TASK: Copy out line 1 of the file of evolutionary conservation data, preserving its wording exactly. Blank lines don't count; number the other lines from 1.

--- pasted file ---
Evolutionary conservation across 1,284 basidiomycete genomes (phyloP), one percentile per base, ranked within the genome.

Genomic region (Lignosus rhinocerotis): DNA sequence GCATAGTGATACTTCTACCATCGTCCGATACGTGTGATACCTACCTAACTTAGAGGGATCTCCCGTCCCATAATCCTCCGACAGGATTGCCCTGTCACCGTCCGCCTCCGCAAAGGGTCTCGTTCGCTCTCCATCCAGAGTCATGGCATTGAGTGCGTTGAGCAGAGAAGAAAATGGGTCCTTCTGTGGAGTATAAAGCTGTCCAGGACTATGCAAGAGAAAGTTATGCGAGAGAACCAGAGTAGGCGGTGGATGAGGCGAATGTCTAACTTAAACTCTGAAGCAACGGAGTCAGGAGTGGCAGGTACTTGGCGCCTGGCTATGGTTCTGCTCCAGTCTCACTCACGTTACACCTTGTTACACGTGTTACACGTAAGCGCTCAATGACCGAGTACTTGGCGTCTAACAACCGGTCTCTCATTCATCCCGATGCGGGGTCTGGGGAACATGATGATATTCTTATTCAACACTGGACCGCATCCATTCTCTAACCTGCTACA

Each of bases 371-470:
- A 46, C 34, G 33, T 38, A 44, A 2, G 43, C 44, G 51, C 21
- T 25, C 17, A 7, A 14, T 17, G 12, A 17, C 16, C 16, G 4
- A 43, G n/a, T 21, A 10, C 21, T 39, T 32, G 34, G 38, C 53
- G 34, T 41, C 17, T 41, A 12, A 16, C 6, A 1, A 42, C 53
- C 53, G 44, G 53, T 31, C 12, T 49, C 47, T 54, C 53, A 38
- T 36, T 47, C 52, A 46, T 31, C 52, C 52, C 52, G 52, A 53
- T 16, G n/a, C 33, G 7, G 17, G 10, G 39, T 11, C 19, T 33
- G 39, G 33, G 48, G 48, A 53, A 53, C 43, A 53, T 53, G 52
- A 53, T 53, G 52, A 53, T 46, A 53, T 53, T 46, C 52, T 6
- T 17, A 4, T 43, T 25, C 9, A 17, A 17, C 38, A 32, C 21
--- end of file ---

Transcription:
Evolutionary conservation across 1,284 basidiomycete genomes (phyloP), one percentile per base, ranked within the genome.